Are there also any New-Old Stock light barrels out there? No serial number is a given, but are they dated or not??

Any info appreciated.

regards,

D.
 

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don't know if this is much help, I have a BSA 1900 LE1* range pattern, with an out of service mark on the top of the action, fitted with a H barrel marked 1.33. there is a serial number on the barrel, but it does not match the action. all I've got. my bad, there is no out of service mark, its a Q^G queensland government mark.
 

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For what it's worth, here is my 6/17 built Lithgow 1917 SHT.LE Mk.III S/N 62967. It has an "H" barrel installed by Lithgow SAF in September 1958 shortly before it was sold out of service in early 1959. A serial number has not been stamped on the phosphated barrel. The second number 45134 on the receiver is the 3MD inventory/rack number. The 3MD stamp on the receiver has been over stamped with ->S<- .
 

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Discussion Starter · #5 ·
For what it's worth, here is my 6/17 built Lithgow 1917 SHT.LE Mk.III S/N 62967. It has an "H" barrel installed by Lithgow SAF in September 1958 shortly before it was sold out of service in early 1959. A serial number has not been stamped on the phosphated barrel. The second number 45134 on the receiver is the 3MD inventory/rack number. The 3MD stamp on the receiver has been over stamped with ->S<- .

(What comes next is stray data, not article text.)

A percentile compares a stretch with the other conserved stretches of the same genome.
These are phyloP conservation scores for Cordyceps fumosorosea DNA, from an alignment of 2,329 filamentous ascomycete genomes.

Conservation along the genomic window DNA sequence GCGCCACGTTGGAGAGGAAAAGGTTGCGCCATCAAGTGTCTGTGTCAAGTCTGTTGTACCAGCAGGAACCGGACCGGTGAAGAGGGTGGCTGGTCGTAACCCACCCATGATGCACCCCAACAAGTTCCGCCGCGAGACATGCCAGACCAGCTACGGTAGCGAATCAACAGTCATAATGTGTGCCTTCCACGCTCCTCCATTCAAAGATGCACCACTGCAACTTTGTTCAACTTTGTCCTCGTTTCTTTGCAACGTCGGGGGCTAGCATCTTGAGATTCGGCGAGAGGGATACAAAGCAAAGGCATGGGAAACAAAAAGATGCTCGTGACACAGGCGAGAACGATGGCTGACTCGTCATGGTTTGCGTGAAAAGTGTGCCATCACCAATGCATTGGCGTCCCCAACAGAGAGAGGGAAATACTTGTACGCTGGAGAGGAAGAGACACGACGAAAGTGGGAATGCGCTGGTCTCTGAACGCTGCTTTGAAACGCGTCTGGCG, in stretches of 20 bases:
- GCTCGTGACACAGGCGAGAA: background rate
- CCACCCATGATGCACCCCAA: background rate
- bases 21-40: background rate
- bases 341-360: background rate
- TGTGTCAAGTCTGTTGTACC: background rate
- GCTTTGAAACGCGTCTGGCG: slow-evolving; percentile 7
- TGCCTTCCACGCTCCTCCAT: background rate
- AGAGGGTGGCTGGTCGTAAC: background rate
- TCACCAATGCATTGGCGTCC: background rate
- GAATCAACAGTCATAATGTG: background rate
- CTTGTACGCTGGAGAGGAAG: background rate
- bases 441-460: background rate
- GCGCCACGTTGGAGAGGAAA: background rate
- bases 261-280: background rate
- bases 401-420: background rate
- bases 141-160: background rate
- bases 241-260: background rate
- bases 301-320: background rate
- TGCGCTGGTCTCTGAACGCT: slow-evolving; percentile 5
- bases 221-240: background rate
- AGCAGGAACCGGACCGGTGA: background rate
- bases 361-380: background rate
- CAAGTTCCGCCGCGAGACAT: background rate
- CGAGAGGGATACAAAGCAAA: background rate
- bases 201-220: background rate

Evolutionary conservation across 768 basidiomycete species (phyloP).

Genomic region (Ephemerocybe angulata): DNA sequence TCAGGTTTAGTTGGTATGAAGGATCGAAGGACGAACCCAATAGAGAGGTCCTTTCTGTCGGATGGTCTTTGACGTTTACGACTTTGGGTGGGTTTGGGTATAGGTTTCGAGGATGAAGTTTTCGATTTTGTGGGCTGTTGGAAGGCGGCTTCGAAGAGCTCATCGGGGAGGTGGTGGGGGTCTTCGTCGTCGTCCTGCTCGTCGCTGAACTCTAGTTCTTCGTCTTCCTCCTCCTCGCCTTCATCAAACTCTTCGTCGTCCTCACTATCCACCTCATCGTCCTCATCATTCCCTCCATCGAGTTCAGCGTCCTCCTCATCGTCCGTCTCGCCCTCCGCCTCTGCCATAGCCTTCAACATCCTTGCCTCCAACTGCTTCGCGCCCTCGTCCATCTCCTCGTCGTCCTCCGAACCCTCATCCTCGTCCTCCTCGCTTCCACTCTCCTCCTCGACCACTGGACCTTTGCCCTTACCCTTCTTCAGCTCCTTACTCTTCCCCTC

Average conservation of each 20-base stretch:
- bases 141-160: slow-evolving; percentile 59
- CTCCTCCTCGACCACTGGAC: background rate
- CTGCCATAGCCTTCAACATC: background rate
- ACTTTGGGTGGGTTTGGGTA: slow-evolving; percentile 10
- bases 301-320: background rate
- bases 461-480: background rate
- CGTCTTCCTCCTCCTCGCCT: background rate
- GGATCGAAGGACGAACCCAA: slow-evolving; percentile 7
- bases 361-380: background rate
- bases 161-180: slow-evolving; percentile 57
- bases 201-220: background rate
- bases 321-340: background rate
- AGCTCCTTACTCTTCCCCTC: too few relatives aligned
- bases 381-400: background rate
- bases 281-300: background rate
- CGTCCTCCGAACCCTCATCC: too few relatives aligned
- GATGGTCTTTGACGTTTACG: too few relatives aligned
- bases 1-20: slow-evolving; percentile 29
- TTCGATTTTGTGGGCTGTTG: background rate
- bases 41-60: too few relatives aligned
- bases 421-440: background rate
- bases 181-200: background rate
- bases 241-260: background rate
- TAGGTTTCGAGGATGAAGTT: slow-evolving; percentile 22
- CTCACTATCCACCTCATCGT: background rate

Interesting! It looks like one of the NOS barrels, but with a date. This has the same sold out of service as my 28389, but it was presumably sold before it was re-barrelled in 1936. Are there markings to indicate disposal in early 1959? The South Australians were keen on marking all of their disposals with a large /I\ S /I\ on the butt with the month and year.
 

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Discussion Starter · #6 ·
I have seen H barrels that appeared new (no rearsights or evidence of any being fitted) that have been dated, around '55 from memory.
Doogal, makes me think that maybe the barrels were dated on manufacture in general, but the large batch of undated NOS was maybe an anomoly. Smiths in Sydney had hundreds of them as part of a clean out of Lithgow after they went out of the 303 line of business. The fitting of rearsights is an interesting point. All of the 1930s dated H barrels I have seen (with one exception) had the rearsight bed fitted. Without exception, these beds have been marked with the 'T' on the left side near the cross pin. Obviously to indicate the bed had been bored out, but all look like they have been done in the same place with the same T stamp.
 

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I've also seen a lot of barrels both standard and heavy (with the rearsight bed removed) that appear to have been parkerized as a completed unit,as the barrel is white where the reasight bed has been.